Alice Oscura, Featured Writer
Warning: Minor spoilers ahead
Plot: A father desperately tries to make his way to his son amidst the breakout of a rabies-like virus in Venezuela.
Review: Infection (Spanish Infección) is a zombie horror and the feature film debut of Venezuelan director Flavio Pedota. Released in 2019 it became Venezuela’s first ever zombie film and is the recipient of several independent film awards and nominations. However, the film was banned in Venezuela by the ruling government (which has been repeatedly denounced as a dictatorship). The film itself was shot in over 60 locations in Venezuela while having to content with not only a low budget but also overall shortages of necessities that the country was and still is experiencing. Despite these obstacles what we got was a surprisingly well-shot film that gave us the look and quality of a big budget production.
The story centers around a mutated version of the rabies virus that originated in Venezuela’s capital city Caracas and then spread rapidly, managing to bring the country to its knees in a short space of time. The only weak link that I noticed here was the lack of development in the story as to the origins of the rabies virus itself before it mutates with Patient Zero’s infection. But it is a small detail that can definitely be overlooked once you become amazed at how well the practical special effects were done. The first zombie reveal during the opening sequence, for example, is intense and heart-stopping.
Infection has all the traditional zombie horror tropes that you would normally expect to see and there is nothing new here except for one major theme that is snuck in so brilliantly. There is a political statement wrapped up within the confines of the horror plot itself and it can easily be overlooked if not for the end credits scene. But for anyone who has a personal connection to the country you can see all the signs and hints thrown in between the adrenaline-pumping scenes that show zombies running behind their victims at Usain Bolt speed. The lack of CGI is so refreshing, and it says something about how well the actors were able to move their bodies while in zombie mode. There’s some particularly excellent choreography and athleticism on display here.
The main protagonist is Doctor Adam Vargas played by Rubén Guevara. His story starts off by showing he recently lost his wife to cancer. The still-grieving doctor sends his only son Miguel (Luca de Lima) to stay with his grandparents (Adam’s in-laws) at their country house in the state of Aragua for one week. Now alone he is plagued by memories of his wife but keeps busy as the town’s doctor. Upon a visit to town he is greeted by utter chaos—zombies are running rampant and biting people and the Bolivarian police are shooting the infected down in the streets without hesitation. Adam manages to escape and quickly makes his way safely back home only to see his distressed neighbour Johnny (Leonidas Urbina) holding his wife Ana (Isabel Bertelsen) in his arms. Johnny tells Adam she was bitten by an old man in town and Ana very quickly begins to display the zombie-like symptoms.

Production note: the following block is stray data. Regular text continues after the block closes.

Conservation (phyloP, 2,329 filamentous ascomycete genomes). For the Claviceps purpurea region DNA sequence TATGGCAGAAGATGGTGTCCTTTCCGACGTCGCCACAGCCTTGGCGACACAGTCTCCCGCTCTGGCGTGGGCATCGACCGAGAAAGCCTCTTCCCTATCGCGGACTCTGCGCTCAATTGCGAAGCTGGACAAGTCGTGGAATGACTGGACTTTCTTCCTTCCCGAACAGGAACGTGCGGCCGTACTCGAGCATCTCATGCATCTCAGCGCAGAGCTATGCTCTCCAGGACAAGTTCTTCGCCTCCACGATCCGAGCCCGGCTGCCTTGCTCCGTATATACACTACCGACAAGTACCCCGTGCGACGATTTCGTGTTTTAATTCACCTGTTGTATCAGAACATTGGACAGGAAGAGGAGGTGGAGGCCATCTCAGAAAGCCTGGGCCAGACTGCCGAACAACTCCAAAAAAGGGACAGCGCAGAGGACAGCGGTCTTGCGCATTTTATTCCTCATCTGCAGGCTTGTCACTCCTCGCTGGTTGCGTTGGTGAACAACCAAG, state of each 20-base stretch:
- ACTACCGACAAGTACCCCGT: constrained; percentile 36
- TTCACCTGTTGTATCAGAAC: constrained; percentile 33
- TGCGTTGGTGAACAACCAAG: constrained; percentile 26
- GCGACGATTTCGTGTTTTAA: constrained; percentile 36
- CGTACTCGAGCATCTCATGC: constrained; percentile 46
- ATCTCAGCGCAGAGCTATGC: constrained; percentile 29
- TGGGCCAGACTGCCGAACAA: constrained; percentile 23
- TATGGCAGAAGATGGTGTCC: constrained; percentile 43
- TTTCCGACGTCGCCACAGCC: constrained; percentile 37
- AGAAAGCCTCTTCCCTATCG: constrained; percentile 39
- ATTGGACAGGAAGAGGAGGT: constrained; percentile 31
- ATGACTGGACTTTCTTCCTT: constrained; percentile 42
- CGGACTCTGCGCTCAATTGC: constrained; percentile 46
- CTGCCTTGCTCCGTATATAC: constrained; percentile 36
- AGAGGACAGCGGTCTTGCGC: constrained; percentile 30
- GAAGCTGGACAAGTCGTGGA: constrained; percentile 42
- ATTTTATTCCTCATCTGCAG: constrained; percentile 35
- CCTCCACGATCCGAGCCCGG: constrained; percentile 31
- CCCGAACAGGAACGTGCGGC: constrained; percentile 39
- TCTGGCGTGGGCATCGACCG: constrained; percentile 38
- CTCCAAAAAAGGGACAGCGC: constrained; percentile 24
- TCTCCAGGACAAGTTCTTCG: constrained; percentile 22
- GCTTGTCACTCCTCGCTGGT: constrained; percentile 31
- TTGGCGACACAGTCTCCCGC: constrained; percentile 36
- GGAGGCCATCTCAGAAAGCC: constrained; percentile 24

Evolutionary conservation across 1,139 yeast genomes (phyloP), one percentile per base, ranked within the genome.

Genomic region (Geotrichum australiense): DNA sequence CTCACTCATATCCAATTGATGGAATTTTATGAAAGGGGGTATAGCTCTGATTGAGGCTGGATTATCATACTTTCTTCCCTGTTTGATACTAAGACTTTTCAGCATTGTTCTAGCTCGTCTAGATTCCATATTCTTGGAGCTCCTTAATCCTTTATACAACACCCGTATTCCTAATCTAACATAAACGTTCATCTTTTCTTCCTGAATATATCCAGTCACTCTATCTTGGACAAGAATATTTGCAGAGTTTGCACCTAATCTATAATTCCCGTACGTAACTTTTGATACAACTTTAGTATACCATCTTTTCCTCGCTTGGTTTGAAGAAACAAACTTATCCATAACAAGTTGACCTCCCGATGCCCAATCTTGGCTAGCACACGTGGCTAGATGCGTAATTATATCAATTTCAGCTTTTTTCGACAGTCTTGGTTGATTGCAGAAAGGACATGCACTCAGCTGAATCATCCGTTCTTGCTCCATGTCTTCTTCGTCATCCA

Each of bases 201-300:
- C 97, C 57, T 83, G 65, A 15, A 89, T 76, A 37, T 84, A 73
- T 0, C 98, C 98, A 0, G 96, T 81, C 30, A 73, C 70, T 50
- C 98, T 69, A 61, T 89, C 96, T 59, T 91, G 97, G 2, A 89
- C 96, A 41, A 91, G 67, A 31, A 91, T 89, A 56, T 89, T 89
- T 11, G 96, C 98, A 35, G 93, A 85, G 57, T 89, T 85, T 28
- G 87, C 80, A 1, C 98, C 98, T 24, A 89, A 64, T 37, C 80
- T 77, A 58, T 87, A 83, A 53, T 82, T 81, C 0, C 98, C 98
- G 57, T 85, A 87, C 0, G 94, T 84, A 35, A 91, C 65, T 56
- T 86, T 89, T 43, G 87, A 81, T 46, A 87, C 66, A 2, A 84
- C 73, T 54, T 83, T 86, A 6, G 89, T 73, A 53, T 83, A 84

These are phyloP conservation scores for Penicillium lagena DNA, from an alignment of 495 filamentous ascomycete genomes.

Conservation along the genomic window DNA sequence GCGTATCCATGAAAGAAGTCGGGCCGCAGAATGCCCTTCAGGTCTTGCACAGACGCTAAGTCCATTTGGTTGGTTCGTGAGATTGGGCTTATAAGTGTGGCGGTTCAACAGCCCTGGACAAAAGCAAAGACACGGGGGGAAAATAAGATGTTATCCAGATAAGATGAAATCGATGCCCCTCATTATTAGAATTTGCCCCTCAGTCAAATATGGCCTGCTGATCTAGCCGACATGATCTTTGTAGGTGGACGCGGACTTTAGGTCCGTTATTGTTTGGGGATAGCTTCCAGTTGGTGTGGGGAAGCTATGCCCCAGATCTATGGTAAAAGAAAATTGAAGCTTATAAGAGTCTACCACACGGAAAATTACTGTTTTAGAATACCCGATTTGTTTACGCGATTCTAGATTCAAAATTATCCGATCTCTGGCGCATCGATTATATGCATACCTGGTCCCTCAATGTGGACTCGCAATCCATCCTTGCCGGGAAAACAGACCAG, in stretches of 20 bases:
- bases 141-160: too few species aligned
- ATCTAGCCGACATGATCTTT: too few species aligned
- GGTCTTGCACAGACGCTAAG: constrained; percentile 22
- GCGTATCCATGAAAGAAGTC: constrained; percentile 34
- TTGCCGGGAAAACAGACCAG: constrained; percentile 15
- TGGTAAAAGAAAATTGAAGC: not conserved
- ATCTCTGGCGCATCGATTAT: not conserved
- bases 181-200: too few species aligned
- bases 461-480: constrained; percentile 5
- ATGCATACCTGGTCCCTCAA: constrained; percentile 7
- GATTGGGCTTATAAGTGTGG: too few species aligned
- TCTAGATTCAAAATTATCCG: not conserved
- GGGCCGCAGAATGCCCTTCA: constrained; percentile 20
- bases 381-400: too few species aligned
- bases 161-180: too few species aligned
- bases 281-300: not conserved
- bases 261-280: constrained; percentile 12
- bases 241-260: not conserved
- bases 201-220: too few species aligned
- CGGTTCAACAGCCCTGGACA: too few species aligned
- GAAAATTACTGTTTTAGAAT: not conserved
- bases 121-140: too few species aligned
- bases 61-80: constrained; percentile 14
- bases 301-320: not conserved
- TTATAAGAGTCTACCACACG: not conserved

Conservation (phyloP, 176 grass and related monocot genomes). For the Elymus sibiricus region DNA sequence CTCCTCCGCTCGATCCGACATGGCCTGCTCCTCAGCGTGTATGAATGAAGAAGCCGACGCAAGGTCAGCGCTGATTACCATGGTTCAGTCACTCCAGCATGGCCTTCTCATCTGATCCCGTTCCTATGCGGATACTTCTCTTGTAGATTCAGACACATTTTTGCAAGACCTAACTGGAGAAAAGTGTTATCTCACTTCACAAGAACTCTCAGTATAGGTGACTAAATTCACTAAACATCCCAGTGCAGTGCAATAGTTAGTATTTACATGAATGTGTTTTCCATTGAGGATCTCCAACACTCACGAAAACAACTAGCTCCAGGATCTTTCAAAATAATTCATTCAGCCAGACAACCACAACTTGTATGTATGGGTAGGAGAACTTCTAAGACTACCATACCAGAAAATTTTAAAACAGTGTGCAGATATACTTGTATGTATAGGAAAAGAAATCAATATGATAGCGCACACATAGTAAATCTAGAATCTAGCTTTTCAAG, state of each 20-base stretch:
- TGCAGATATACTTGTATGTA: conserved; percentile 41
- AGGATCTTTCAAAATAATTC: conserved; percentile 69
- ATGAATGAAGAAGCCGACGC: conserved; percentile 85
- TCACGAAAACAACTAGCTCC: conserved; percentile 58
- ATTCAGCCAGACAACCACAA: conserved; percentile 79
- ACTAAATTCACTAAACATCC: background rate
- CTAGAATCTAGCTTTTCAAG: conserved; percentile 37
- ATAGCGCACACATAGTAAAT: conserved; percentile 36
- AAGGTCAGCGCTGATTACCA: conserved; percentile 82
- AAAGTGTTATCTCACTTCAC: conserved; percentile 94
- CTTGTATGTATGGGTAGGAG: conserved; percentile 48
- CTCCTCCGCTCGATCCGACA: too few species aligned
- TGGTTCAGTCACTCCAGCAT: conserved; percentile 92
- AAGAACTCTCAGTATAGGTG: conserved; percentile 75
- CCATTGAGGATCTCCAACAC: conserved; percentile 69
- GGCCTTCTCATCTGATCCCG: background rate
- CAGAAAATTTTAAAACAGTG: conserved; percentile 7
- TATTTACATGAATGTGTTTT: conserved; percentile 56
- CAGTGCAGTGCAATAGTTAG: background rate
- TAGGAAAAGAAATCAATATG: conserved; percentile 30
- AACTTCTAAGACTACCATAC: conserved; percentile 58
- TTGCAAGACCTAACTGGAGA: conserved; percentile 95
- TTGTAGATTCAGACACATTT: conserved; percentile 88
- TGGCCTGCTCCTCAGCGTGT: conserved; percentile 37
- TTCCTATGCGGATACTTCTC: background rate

Things all but go downhill until Adam’s old colleague Dr Carlos Nieves (Ronnie Nordenflycht) calls him to ask for help in identifying a cure for the virus. Adam quickly decides to make his way to collect Miguel first but zombies are now everywhere and they are attracted to the slightest sound. Now the film focuses on the journey to get to Miguel but along the way we are shown how the crisis seems to bring out the worst in people. You see people turn on each other and exploit one another which is a scary and an emotional representation of reality.
Shot with a 28 Days Later style, Infection has the ferociousness and terrifying intensity of a top-notch film presented in a humble package with an eye-opening political message. If you are a fan of indie horror this one would be a nice addition to your watch list.
Dark Alice’s Score: 7.5 out of 10
You can check out more great zombie content from outside Hollywood below:
REC is an Impeccable Found Footage Horror (31 Days of Horror Part 13)
Train to Busan is a Must-See for Horror Fans (31 Days of Horror Part 23)
Dark Alice has an old soul and a curious mind. I believe that anyone can be a hero and that the good guys should always win! I dislike cruelty to animals and think that they have far superior qualities to humans. My motto is there is no future without the past. I also have a weird penchant for Paranormal TV shows even though the slightest sound makes me jump. I enjoy writing reviews and throwing in fun facts to pique the readers’ curiosity. My ultimate goal in life would be to become a published writer one day. Read More